I pray that we are seeing a time of unity in the Church. The SSPX are in talks with the Holy Father. If they are united with Rome, their Liturgy won't change. Perhaps they will work with FSSP (a Tridentine- 'old' Latin-rite order in union with Rome). The Anglican ordinate is another group that is adding to both the unity and diversity of the Church. Perhaps more Orthodox groups will come into unity as well! It is well and good to prefer where one is. It is well and good that you love your parish (I pray you do!) and your little parish family, but the Church does not stop there. The world is a big place. Get out of your comfort zone. Go to a daily Mass or prayer service at a parish (and maybe even rite) that is not your own. Expose your children to the 'Italian' church in town even though you are Irish. Visit the Romanian Byzantine parish's church festival even if you are Ukrainian Byzantine Catholic. Tell them priest's wife sent you!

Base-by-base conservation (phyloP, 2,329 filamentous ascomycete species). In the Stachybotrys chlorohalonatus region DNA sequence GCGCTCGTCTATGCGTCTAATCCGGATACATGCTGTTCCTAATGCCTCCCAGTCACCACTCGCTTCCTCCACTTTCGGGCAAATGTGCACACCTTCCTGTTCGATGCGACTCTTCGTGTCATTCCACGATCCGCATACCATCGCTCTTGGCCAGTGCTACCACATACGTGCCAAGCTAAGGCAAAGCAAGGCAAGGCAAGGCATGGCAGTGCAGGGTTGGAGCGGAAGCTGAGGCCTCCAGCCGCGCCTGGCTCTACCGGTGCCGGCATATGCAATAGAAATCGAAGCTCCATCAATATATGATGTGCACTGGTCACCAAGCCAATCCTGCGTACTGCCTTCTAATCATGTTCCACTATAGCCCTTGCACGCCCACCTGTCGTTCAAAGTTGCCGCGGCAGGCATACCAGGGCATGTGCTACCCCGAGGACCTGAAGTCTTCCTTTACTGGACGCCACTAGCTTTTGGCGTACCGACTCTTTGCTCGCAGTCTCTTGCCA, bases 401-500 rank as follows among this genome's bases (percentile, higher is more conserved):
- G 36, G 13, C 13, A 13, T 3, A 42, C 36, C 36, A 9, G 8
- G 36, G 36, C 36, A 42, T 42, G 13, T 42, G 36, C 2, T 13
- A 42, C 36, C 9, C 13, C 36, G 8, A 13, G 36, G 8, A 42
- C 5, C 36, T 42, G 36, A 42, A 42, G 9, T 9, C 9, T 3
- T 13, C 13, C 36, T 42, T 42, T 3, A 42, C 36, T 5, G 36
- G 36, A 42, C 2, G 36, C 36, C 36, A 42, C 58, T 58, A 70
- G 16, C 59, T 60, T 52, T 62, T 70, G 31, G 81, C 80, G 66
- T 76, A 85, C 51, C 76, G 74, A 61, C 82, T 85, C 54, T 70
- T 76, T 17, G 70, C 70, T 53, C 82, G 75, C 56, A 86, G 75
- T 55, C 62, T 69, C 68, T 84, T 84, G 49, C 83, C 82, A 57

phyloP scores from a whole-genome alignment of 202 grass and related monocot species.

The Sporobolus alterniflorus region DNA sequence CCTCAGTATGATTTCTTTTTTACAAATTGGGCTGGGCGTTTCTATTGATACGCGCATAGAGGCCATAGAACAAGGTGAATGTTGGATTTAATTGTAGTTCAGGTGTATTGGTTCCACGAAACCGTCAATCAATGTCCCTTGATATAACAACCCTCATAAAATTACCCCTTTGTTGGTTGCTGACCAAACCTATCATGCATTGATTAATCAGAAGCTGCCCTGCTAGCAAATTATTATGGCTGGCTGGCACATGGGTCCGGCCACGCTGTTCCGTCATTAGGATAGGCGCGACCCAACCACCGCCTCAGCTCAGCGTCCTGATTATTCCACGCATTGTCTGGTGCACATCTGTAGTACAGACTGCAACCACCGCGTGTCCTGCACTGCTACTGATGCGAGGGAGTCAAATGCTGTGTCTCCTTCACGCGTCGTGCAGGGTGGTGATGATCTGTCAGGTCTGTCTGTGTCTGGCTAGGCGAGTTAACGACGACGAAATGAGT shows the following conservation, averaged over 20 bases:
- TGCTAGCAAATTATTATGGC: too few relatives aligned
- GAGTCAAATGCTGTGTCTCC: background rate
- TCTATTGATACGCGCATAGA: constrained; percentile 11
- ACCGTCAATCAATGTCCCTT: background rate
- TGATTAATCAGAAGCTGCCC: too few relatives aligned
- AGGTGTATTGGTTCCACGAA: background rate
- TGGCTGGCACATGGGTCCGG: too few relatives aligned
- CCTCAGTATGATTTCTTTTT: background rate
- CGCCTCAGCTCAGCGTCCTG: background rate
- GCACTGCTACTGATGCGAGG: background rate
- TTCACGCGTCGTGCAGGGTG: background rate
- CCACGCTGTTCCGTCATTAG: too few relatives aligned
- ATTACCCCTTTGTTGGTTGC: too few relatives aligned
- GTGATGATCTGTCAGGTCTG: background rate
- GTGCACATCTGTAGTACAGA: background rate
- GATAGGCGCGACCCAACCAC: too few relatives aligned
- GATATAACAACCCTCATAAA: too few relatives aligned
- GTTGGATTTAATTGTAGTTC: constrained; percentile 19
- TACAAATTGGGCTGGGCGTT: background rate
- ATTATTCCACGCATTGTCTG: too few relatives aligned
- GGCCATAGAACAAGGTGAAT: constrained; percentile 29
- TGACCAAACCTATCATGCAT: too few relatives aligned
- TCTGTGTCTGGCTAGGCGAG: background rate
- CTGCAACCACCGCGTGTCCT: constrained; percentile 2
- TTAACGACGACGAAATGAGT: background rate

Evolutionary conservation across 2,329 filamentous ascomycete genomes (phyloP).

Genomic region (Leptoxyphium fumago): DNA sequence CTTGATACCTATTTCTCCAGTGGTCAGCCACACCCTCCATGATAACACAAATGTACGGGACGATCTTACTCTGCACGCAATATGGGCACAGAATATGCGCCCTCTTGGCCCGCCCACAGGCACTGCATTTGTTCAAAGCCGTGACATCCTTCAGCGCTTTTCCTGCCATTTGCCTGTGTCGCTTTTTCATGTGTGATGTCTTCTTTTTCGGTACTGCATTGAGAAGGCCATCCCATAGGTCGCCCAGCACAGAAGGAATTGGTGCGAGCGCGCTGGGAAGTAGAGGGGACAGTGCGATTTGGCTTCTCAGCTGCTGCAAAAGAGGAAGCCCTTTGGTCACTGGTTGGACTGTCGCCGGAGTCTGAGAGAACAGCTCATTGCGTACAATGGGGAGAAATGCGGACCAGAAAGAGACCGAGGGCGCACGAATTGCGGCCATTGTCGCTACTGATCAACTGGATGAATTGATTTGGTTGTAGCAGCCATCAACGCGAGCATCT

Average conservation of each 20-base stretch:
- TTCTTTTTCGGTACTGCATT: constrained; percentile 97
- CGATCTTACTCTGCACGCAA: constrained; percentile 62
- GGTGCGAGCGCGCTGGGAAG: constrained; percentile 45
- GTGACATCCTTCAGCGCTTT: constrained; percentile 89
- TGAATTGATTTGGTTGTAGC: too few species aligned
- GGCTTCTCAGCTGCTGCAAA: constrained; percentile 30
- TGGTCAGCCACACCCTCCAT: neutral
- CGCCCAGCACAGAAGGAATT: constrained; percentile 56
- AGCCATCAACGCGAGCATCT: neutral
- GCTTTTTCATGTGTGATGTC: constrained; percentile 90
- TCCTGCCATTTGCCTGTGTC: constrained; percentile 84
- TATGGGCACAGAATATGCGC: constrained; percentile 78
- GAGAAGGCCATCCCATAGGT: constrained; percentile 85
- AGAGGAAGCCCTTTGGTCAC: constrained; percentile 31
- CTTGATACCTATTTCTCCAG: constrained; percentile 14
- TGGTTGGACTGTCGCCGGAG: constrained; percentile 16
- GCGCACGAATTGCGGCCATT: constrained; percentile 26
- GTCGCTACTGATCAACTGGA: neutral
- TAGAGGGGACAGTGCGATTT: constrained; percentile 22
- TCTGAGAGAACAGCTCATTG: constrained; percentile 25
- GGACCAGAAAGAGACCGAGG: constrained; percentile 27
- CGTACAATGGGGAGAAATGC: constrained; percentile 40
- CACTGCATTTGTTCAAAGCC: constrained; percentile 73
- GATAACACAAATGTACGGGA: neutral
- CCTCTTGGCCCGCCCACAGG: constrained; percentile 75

Coptic Catholic
photos from &
This quotation, falsely attributed to St Augustine, can be a great help with the diversity 'problem.' The first important idea is "in all things, charity." So I suppose it follows that we must tolerate and love our Church family members who sing off key, obsess over birthday cakes, and speak our language with a heavy accent as we hope that others are merciful over our own foibles.  But then there is the dilemma- what is essential and what is non-essential? For Liturgical Christians and fellow Catholics of all rites- what do you say is essential?


  1. This is true diversity at its best. Seeing all the different expressions of Faith are wonderful and scary. There's so much to learn about in this wonderful world we were born into. Our minds were meant to wonder at all sorts of people and beliefs, yet belong to Him and try to make Him known through our lives, lived for Him. I'm fortunate to have a firm enough foundation to learn these things, probably it's my "advanced" age and ways of believing I've experienced, and understand how they fit or don't fit into my life. Great picture post. Food for much thought.

    1. I'm sad I am so busy on the weekends- I'd like to visit the Armenian and Coptic- they aren't that far away!